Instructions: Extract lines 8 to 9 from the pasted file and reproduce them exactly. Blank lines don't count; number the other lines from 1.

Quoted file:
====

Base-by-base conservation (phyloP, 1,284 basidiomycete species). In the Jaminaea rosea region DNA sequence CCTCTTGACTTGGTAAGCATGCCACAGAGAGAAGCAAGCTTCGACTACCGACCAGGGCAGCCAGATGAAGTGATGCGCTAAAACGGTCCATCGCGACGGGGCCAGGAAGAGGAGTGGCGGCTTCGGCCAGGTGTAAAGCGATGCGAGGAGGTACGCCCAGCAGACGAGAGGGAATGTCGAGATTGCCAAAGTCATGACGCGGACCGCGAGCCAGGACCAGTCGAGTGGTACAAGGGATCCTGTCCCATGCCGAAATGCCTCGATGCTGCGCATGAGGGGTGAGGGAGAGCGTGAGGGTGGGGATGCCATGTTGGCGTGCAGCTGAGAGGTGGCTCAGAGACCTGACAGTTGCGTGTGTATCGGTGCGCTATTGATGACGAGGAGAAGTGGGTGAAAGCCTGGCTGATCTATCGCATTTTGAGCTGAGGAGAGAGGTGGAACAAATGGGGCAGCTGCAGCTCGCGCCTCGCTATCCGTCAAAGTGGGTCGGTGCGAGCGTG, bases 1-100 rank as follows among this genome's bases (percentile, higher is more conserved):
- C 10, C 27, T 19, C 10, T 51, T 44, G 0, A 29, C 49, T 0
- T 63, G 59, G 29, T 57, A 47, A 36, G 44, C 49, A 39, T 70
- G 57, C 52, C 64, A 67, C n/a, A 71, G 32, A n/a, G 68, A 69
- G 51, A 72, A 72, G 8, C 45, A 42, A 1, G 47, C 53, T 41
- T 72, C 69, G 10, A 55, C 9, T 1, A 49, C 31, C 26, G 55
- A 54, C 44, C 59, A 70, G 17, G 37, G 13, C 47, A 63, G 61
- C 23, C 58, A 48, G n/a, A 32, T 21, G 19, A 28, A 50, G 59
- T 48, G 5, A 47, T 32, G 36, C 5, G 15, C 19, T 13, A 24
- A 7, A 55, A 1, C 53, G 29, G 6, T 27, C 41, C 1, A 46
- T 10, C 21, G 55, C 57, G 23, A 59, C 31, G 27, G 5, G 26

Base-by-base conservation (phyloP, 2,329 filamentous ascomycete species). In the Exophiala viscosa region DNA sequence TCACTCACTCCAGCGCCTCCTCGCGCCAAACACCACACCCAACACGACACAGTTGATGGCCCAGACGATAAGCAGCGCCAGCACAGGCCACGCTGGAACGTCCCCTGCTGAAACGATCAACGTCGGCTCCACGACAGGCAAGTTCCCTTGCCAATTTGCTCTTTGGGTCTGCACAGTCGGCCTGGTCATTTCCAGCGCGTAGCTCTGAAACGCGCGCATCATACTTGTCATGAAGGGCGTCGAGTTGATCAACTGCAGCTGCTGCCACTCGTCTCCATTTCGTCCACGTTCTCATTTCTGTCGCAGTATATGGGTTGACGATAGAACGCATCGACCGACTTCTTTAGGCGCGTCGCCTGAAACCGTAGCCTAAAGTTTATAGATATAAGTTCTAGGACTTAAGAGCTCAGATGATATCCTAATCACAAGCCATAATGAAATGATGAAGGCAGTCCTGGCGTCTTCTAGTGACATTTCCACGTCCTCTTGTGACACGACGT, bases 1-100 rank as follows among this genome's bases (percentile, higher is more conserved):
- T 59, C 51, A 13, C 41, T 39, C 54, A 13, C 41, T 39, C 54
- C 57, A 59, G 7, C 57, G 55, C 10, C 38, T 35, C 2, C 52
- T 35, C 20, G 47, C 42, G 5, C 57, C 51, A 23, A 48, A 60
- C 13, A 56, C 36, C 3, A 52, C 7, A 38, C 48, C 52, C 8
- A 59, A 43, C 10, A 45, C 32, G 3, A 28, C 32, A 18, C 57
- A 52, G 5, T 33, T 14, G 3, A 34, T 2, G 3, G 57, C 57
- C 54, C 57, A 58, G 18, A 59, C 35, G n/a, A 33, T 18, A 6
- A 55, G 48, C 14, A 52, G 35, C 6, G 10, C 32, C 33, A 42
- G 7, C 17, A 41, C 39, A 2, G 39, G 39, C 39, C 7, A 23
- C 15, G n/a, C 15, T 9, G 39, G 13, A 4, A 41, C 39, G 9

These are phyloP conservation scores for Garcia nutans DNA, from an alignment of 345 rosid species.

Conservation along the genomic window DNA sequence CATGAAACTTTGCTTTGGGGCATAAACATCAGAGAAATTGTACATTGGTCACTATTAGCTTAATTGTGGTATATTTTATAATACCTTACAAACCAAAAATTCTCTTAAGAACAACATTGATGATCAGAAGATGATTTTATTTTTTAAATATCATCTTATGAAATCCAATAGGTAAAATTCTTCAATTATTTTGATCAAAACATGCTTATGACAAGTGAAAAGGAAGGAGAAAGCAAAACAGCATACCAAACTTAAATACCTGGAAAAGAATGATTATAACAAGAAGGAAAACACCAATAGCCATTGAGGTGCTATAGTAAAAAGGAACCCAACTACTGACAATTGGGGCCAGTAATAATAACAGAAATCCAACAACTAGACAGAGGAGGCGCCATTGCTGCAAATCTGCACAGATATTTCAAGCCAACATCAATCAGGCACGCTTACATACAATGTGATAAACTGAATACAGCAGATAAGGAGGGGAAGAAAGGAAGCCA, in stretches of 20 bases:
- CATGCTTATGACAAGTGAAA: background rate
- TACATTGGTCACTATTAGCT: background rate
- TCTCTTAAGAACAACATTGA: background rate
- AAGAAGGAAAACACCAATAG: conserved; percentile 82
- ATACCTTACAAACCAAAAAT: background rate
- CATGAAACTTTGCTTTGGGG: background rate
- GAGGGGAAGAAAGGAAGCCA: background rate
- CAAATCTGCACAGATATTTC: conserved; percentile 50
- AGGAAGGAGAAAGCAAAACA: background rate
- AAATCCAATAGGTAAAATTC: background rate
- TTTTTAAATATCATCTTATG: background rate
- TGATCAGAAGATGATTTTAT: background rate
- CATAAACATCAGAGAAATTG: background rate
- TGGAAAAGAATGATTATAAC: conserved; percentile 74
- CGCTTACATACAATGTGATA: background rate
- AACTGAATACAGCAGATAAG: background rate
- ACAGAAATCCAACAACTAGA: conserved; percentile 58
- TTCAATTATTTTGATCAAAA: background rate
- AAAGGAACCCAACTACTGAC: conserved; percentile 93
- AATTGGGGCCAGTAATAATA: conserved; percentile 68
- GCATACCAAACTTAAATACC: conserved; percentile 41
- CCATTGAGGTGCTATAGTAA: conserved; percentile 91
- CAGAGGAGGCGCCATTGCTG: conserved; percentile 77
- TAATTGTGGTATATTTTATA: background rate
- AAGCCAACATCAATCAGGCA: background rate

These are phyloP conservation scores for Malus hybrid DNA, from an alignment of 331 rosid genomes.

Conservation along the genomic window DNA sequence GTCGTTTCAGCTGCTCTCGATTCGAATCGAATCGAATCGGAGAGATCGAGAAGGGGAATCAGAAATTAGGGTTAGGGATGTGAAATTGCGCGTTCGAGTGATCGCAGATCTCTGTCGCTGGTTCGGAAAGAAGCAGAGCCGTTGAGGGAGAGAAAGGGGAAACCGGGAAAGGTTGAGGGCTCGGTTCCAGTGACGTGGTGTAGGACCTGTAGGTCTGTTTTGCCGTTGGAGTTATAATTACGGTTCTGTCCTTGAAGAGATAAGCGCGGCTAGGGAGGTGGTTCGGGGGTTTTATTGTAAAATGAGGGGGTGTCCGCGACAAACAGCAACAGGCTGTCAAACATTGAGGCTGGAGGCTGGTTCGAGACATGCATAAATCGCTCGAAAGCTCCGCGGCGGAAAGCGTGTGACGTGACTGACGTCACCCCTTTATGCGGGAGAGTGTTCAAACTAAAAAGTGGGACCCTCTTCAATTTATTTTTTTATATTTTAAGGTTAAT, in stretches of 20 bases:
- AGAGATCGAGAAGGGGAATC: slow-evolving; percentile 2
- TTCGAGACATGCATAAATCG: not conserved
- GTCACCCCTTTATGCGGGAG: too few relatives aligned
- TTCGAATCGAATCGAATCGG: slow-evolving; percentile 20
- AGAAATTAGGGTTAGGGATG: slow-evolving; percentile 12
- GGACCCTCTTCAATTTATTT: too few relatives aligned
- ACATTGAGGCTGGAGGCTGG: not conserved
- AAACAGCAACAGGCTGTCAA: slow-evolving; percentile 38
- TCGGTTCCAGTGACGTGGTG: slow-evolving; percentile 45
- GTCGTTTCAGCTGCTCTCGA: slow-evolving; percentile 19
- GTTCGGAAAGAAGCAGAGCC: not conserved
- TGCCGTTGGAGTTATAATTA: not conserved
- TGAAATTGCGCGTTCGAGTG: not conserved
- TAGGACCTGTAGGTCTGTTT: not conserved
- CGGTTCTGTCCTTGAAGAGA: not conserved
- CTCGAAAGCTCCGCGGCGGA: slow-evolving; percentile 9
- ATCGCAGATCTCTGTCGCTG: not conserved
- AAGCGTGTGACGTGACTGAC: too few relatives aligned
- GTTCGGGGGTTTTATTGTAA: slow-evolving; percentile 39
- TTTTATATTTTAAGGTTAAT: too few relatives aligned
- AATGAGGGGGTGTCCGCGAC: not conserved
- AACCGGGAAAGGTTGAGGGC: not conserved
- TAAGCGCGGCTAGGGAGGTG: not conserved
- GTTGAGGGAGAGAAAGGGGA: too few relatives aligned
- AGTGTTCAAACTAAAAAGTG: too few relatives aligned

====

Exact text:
- C 23, C 58, A 48, G n/a, A 32, T 21, G 19, A 28, A 50, G 59
- T 48, G 5, A 47, T 32, G 36, C 5, G 15, C 19, T 13, A 24